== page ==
PORTLAND, Ore. (KOIN) — For the first time in eight years, Multnomah County will select a new Chair in November.

According to the Multnomah County website, the Chair serves as the Chief Executive Officer and personnel officer of the county, which is the largest in the state. They administer the vast majority of county programs and preside over board meetings and votes. The chair also executes board policies, contracts, bonds and other instruments, as well as prepares the executive budget for submission to the Board of County Commissioners.

The Multnomah County Chair is a four-year term position, with a salary of just over $200,000.

Deborah Kafoury, who held the positing since 2014, is ineligible for reelection in 2022 due to term limits, and her seat will likely be filled by one of two current county commissioners.

Among the six candidates vying for the position, Jessica Vega Pederson and Sharon Meieran received the most votes during the May primary election. However, because neither earned more than 50% of the vote needed to win outright, the race will be decided in a runoff between the two candidates, with the winner declared in November — Vega Pederson had 40.33% of the vote while Meieran garnered 19.4% of the vote.

Vega Pederson has served on the County Board since 2016, representing Southeast Portland (District 3). Prior to becoming a county commissioner, she was a lawmaker from 2013 to 2015, representing East Portland.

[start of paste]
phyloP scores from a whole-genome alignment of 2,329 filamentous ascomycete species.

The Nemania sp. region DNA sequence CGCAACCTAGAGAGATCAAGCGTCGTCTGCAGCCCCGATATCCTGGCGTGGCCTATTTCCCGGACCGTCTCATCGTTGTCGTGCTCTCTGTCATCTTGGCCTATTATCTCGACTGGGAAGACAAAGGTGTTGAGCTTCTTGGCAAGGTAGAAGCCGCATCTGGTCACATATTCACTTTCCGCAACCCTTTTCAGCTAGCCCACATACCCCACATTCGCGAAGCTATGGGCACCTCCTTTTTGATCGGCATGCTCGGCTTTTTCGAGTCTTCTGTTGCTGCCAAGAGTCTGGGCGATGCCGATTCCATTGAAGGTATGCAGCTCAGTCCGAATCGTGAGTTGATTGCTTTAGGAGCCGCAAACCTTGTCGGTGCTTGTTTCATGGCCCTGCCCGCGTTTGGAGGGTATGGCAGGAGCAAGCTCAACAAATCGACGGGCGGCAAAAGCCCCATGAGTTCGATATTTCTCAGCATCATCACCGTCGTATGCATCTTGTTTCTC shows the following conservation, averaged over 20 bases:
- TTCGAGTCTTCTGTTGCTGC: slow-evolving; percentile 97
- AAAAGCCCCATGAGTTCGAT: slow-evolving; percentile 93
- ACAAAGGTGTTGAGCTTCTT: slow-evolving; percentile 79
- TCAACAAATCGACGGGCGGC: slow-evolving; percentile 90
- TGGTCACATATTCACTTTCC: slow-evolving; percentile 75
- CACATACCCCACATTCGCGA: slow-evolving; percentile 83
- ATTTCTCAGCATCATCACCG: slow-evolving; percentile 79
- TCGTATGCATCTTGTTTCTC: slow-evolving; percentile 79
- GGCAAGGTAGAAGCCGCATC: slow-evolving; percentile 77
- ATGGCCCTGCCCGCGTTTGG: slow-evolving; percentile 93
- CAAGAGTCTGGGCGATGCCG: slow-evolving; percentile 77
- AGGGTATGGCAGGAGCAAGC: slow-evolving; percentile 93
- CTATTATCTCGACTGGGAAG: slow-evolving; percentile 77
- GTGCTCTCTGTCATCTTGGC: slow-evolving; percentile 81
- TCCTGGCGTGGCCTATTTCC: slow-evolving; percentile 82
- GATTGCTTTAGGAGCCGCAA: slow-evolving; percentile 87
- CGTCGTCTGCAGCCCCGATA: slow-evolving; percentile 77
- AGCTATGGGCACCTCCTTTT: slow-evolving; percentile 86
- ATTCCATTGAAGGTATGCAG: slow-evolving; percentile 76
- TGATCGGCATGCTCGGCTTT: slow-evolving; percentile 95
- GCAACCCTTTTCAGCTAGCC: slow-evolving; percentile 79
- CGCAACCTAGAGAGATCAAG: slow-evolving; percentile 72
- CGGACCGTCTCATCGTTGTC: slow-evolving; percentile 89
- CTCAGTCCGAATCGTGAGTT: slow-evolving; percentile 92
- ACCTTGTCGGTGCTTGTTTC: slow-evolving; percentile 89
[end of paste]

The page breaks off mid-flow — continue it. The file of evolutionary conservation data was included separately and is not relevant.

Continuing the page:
According to her website, Vega Pederson is backed by a dozen organizations, including Pro-Choice Oregon and the Portland Association of Teachers. She is also endorsed by Secretary of State Shemia Fagan and gubernatorial candidate Tina Kotek.

An article from OPB states that as commissioner, Vega Pederson led the charge to help provide preschool education to three and four-year-olds in Multnomah County. The program launched earlier this month with 677 available spots, with the goal of eventually serving any preschool student that would want to enroll.

Vega Pederson says she is running for County Chair because “everyone in our community deserves safe, stable housing, clean air and water, and the chance to learn and thrive.” She also says that she desires to “make sure all kids, no matter their zip code, have access to connected sidewalks, safe housing, and educational opportunity.”

Just like Pederson, Meieran also has been a county commissioner since 2016, serving all of Multnomah County west of the Willamette River (District 1). As an emergency physician at Kaiser Permanente, public health is one of the main focuses of her campaign, specifically, recovering from the COVID-19 pandemic and dealing with Multnomah County’s mental health and addiction issues.

“I originally ran for County Commission because the core work of the County is my passion and my life’s work,” Meieran said. As an ER doctor, I triage emergencies, I stop bleeding, I resuscitate, and I put people on the road to recovery. This is what we need to be doing in Multnomah County, and this is what I will do as the County’s next CEO,” she said.

Meiran also aspires to develop a network of interconnected micro-villages, parking lots, larger villages and shelters that will allow people to live with hygiene services, dignity and improved health and safety, according to her website.

Meiran is endorsed by Rob Wagner, the majority leader of the Oregon State Senate, as well as multiple state representatives. She is also supported by the Portland Business Alliance and the Oregon Nurses Association.

Both candidates say there needs to be more accountability for the hundreds of millions of dollars county residents are paying to help the homeless and those with mental health issues.

Lisa Balick contributed to this report.